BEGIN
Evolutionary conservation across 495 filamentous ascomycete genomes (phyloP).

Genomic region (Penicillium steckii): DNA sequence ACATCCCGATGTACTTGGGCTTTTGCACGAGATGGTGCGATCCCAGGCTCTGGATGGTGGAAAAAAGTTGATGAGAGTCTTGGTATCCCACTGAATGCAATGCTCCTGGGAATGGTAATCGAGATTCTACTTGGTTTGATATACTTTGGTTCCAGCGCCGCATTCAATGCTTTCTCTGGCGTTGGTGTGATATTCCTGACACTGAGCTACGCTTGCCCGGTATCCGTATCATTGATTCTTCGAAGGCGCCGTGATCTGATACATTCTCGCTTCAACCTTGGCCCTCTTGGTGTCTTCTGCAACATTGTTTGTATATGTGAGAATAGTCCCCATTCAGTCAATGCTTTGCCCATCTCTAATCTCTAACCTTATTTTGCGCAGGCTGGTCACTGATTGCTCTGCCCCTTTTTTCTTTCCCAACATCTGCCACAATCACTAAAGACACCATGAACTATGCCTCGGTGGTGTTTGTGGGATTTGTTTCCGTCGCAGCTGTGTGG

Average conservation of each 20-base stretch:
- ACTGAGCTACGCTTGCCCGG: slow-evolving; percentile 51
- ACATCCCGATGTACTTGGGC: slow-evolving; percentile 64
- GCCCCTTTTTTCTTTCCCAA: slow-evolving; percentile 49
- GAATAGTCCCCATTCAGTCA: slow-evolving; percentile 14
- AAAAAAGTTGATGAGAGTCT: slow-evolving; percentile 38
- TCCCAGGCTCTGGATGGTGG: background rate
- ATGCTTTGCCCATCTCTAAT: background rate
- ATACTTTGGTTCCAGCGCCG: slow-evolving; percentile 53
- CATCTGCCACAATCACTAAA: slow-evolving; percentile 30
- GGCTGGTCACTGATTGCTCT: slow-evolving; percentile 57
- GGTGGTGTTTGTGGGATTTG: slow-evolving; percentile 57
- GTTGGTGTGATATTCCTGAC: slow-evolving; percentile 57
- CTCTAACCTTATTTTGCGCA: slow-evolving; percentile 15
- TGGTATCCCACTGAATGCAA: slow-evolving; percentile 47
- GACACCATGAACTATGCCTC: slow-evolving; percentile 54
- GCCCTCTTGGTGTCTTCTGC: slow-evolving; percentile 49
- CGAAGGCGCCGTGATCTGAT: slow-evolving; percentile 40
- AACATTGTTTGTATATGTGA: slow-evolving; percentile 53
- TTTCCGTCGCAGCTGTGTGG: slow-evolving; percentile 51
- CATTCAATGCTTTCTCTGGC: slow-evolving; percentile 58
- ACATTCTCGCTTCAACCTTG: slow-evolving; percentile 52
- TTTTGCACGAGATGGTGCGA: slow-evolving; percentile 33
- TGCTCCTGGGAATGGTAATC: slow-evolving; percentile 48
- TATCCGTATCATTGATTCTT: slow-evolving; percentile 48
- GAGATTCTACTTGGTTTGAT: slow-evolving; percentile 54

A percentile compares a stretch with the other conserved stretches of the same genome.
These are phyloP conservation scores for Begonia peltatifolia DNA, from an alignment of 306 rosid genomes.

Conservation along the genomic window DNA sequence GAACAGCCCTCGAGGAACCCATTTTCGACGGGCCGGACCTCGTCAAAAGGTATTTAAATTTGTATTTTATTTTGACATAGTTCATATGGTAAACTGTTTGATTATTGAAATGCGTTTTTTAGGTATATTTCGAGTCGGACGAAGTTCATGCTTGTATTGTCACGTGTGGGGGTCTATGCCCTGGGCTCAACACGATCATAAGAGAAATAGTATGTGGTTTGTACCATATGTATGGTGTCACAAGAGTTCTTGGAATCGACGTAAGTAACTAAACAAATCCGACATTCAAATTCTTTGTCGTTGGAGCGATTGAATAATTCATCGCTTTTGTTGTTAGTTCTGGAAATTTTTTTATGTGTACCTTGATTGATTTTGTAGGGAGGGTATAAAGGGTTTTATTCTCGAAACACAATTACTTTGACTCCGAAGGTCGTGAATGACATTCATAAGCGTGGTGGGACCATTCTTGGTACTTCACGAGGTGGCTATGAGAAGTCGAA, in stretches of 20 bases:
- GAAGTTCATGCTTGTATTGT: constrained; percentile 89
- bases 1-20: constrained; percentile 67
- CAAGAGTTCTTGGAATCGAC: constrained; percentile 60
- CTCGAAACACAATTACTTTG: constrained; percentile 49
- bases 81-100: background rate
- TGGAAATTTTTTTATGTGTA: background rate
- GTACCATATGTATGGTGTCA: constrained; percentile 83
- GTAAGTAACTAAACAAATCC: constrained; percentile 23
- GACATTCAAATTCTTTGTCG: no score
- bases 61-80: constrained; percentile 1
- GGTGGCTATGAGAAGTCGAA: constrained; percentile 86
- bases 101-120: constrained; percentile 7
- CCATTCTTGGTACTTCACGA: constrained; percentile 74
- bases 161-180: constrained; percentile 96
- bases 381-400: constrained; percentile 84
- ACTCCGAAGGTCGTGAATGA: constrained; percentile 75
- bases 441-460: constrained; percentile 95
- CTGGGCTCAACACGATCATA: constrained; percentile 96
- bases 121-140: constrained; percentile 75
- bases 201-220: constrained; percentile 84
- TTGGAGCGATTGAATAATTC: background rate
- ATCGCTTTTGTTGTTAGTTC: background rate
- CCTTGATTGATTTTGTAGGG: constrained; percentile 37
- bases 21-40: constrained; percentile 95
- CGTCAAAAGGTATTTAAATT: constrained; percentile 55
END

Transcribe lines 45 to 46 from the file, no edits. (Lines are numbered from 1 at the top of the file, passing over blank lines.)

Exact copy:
- bases 161-180: constrained; percentile 96
- bases 381-400: constrained; percentile 84